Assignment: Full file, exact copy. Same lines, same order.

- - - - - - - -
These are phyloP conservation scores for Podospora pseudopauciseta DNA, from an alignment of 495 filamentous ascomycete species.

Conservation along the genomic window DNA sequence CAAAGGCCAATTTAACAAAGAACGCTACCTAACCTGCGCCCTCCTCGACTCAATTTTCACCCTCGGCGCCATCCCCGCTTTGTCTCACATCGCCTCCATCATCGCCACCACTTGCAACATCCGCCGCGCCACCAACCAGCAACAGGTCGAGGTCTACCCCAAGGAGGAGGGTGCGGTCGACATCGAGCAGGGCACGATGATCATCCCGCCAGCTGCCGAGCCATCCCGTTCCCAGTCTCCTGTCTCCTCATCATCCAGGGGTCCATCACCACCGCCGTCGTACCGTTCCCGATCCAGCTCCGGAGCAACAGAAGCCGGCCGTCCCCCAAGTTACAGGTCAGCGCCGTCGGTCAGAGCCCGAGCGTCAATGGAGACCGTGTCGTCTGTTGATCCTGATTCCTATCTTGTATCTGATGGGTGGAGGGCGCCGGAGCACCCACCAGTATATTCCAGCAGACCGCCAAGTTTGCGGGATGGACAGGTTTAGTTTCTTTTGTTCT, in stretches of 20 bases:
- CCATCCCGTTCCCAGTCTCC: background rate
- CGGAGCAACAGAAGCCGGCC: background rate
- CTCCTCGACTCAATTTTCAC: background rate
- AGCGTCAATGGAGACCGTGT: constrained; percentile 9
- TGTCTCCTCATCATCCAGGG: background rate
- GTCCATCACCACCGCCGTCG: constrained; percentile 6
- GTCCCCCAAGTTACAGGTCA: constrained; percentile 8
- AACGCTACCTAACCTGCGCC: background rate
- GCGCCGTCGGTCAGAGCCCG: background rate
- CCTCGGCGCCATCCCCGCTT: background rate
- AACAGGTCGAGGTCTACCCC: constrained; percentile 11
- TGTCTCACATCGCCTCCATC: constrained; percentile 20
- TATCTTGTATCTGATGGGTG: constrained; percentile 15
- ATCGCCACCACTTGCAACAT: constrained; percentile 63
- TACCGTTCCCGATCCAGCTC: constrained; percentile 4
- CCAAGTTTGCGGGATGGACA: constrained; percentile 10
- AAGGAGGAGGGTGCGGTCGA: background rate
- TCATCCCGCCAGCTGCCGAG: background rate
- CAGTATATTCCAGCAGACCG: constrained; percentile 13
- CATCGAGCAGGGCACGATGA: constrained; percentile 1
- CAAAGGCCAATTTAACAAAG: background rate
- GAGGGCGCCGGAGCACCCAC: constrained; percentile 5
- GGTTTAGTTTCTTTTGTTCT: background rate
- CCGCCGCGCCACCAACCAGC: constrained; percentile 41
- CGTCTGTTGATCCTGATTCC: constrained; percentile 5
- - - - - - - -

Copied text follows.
These are phyloP conservation scores for Podospora pseudopauciseta DNA, from an alignment of 495 filamentous ascomycete species.

Conservation along the genomic window DNA sequence CAAAGGCCAATTTAACAAAGAACGCTACCTAACCTGCGCCCTCCTCGACTCAATTTTCACCCTCGGCGCCATCCCCGCTTTGTCTCACATCGCCTCCATCATCGCCACCACTTGCAACATCCGCCGCGCCACCAACCAGCAACAGGTCGAGGTCTACCCCAAGGAGGAGGGTGCGGTCGACATCGAGCAGGGCACGATGATCATCCCGCCAGCTGCCGAGCCATCCCGTTCCCAGTCTCCTGTCTCCTCATCATCCAGGGGTCCATCACCACCGCCGTCGTACCGTTCCCGATCCAGCTCCGGAGCAACAGAAGCCGGCCGTCCCCCAAGTTACAGGTCAGCGCCGTCGGTCAGAGCCCGAGCGTCAATGGAGACCGTGTCGTCTGTTGATCCTGATTCCTATCTTGTATCTGATGGGTGGAGGGCGCCGGAGCACCCACCAGTATATTCCAGCAGACCGCCAAGTTTGCGGGATGGACAGGTTTAGTTTCTTTTGTTCT, in stretches of 20 bases:
- CCATCCCGTTCCCAGTCTCC: background rate
- CGGAGCAACAGAAGCCGGCC: background rate
- CTCCTCGACTCAATTTTCAC: background rate
- AGCGTCAATGGAGACCGTGT: constrained; percentile 9
- TGTCTCCTCATCATCCAGGG: background rate
- GTCCATCACCACCGCCGTCG: constrained; percentile 6
- GTCCCCCAAGTTACAGGTCA: constrained; percentile 8
- AACGCTACCTAACCTGCGCC: background rate
- GCGCCGTCGGTCAGAGCCCG: background rate
- CCTCGGCGCCATCCCCGCTT: background rate
- AACAGGTCGAGGTCTACCCC: constrained; percentile 11
- TGTCTCACATCGCCTCCATC: constrained; percentile 20
- TATCTTGTATCTGATGGGTG: constrained; percentile 15
- ATCGCCACCACTTGCAACAT: constrained; percentile 63
- TACCGTTCCCGATCCAGCTC: constrained; percentile 4
- CCAAGTTTGCGGGATGGACA: constrained; percentile 10
- AAGGAGGAGGGTGCGGTCGA: background rate
- TCATCCCGCCAGCTGCCGAG: background rate
- CAGTATATTCCAGCAGACCG: constrained; percentile 13
- CATCGAGCAGGGCACGATGA: constrained; percentile 1
- CAAAGGCCAATTTAACAAAG: background rate
- GAGGGCGCCGGAGCACCCAC: constrained; percentile 5
- GGTTTAGTTTCTTTTGTTCT: background rate
- CCGCCGCGCCACCAACCAGC: constrained; percentile 41
- CGTCTGTTGATCCTGATTCC: constrained; percentile 5